More than any other member state of the EU, the Republic of Ireland wants Brexit to be completed at last.
With the UK and Northern Ireland, it has a shared land border.
It is well aware of the delicate feelings of unionists living north of the border who consider the Northern Ireland Protocol to be a threat to their British identity.
The protocol effectively established a trade border for goods coming from Great Britain and Northern Ireland across the Irish Sea in order to avoid a hard border on the island of Ireland.
The Democratic Unionist Party (DUP) has refused to participate in the political institutions established by the 25-year-old Good Friday Agreement that helped establish the peace process after three decades of violence in Northern Ireland because unionist sentiment against it is so strong.
In Dublin, focus will now shift to whether the DUP, the largest unionist party at Stormont, believes the Windsor Framework offers enough to reinstate the power-sharing government in Belfast.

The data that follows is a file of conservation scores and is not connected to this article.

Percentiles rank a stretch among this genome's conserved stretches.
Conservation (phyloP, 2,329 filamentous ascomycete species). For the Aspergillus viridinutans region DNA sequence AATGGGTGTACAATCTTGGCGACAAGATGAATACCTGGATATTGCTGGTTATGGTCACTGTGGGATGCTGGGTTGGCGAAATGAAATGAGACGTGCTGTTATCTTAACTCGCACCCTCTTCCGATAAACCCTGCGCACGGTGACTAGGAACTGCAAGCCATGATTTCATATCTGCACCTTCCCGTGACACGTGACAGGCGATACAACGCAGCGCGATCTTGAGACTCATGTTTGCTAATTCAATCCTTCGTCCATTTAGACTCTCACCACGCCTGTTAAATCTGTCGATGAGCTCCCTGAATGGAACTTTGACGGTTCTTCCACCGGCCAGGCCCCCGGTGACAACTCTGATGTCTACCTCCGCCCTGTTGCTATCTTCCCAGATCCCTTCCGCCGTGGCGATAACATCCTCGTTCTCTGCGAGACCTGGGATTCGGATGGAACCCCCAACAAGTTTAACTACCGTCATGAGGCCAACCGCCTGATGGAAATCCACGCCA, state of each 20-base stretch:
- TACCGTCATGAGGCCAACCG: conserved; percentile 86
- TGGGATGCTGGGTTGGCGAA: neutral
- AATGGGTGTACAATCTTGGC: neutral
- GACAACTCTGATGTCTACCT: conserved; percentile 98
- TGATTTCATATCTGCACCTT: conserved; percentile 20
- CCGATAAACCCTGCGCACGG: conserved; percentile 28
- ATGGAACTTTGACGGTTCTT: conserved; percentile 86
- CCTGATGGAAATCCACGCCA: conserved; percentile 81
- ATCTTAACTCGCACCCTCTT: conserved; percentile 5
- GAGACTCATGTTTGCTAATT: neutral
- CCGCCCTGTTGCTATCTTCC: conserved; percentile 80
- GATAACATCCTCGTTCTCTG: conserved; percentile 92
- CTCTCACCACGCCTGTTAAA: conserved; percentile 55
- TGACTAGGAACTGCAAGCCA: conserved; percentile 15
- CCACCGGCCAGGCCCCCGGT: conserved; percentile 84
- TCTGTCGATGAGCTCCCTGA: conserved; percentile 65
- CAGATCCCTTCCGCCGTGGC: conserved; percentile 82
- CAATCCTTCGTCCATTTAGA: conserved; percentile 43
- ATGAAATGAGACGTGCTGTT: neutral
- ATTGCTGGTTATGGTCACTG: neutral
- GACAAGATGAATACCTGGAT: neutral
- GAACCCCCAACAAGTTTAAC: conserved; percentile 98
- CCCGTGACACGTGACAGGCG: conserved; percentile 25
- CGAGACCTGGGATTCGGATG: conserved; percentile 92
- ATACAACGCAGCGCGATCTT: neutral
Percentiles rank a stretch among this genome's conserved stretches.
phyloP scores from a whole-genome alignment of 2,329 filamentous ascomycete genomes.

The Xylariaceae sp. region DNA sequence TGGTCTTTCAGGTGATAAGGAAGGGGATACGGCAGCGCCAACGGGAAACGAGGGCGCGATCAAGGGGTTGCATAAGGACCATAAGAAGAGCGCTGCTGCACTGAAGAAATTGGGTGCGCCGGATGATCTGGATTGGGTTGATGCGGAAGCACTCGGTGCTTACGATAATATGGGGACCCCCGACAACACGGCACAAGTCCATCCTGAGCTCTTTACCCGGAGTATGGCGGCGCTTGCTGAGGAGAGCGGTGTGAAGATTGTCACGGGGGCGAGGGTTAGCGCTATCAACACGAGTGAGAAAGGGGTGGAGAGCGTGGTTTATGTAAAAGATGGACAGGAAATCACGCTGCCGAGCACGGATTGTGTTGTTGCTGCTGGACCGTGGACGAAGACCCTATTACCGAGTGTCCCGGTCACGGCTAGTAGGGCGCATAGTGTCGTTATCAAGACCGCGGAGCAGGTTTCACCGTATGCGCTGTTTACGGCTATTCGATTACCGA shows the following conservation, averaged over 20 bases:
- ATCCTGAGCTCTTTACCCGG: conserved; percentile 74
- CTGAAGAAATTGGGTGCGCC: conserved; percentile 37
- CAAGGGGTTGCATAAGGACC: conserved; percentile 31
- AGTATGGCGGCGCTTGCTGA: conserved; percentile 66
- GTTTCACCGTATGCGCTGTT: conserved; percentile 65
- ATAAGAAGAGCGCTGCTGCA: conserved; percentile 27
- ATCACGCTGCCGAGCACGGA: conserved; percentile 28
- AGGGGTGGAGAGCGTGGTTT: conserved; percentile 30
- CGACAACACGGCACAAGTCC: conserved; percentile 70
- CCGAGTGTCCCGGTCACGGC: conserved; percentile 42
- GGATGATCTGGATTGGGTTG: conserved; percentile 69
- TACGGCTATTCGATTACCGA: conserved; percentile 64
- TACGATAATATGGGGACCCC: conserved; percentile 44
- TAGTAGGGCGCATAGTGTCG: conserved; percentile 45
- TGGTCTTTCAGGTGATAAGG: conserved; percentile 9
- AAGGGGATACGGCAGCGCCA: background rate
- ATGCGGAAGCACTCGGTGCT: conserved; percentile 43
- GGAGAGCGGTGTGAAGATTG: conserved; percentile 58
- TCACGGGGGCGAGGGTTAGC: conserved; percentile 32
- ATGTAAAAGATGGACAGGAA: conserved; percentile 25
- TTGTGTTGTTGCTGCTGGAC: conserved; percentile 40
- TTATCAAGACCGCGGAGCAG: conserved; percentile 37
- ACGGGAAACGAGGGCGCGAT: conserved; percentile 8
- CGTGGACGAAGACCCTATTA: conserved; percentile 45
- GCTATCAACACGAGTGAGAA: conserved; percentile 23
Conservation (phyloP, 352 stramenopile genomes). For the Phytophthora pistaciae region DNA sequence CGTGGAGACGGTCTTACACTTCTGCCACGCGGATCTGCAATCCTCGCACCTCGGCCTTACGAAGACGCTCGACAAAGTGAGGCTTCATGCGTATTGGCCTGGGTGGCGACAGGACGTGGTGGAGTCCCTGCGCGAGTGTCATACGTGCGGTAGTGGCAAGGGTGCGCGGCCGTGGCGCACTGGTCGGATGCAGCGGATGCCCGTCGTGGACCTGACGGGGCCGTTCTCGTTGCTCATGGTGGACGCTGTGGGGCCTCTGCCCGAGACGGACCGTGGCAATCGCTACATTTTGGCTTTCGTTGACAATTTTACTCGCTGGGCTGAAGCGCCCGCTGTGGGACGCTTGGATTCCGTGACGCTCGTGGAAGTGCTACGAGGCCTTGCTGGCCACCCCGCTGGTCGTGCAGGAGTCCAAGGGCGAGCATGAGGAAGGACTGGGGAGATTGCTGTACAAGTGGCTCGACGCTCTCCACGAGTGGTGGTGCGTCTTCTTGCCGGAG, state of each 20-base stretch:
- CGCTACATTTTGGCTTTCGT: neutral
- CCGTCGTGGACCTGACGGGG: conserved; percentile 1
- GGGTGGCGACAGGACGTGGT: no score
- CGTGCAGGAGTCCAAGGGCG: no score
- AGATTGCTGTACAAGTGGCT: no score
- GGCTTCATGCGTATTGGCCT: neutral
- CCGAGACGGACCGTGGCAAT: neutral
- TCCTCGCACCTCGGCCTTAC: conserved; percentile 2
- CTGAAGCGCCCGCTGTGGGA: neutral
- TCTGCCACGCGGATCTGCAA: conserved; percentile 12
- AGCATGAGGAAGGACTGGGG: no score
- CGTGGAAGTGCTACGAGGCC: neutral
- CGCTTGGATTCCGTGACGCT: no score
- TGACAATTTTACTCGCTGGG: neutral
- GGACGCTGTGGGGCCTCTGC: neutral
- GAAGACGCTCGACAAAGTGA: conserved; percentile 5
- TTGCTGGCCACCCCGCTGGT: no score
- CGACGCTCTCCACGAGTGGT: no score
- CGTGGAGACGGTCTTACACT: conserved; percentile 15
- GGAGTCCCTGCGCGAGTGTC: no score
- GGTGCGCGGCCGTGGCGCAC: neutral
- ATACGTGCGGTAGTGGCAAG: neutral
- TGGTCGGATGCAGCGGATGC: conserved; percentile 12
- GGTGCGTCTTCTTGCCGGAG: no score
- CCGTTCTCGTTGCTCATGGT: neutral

Few anticipate the DUP to ratify the new agreement right away, in part because it must run for office in Northern Ireland's council elections in May.
There should, however, be no outright rejection that comes right away.
In the upcoming days, we can anticipate hearing a lot of the adages "the perfect is the enemy of the good" and "in any negotiation nobody gets everything they want.".
The UK government has attempted to back out of a Brexit agreement twice before, mainly due to internal conflicts within the Conservative Party.
But there is optimism in Dublin that this time will be the third time lucky, in part because the cost of failure is too high to bear in the midst of a cost-of-living crisis, including a potential trade war over broken promises.
Without a doubt, Brexit damaged the positive ties that had previously existed between the UK and Ireland due to their shared interest in Northern Ireland affairs following the Good Friday Agreement.
The Windsor Framework is now expected to facilitate a reset between the two countries as well as between the UK and the rest of the EU.
But it's still just hope; it's not yet certainty or confidence.